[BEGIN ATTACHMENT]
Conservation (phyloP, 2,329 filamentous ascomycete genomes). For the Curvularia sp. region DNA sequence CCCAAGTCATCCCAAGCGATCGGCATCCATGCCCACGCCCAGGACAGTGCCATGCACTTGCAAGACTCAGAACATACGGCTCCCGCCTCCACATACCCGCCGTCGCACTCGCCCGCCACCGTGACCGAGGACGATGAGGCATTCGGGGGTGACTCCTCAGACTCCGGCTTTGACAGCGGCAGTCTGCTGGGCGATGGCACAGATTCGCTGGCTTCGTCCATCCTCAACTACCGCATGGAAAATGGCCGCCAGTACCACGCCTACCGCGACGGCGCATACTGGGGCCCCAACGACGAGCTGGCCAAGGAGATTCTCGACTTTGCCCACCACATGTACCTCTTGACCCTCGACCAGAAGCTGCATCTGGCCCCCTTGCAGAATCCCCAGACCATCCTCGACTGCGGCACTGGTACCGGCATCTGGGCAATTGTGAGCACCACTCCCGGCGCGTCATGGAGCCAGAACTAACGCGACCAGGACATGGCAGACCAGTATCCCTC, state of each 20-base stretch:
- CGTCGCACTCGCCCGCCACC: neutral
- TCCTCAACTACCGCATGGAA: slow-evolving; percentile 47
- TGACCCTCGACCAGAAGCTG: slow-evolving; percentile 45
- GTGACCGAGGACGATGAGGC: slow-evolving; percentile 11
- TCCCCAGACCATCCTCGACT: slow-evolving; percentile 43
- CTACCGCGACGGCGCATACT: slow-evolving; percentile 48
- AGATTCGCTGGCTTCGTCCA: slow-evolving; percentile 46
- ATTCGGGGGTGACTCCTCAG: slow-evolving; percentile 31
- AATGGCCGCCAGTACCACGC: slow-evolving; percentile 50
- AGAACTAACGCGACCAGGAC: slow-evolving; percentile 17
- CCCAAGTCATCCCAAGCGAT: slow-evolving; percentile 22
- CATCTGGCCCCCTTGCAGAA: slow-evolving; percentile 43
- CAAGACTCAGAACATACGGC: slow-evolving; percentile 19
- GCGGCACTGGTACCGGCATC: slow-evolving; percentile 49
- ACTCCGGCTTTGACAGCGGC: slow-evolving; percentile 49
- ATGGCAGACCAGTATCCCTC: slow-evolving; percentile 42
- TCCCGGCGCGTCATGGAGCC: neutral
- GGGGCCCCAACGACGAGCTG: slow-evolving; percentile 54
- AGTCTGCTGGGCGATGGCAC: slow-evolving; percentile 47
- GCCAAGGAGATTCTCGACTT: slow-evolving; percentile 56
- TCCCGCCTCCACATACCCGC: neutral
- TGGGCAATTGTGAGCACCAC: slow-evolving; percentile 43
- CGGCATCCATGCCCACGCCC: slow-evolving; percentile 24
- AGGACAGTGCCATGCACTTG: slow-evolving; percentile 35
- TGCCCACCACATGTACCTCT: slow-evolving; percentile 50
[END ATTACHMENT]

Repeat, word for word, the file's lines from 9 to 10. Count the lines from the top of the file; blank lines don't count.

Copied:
- ATTCGGGGGTGACTCCTCAG: slow-evolving; percentile 31
- AATGGCCGCCAGTACCACGC: slow-evolving; percentile 50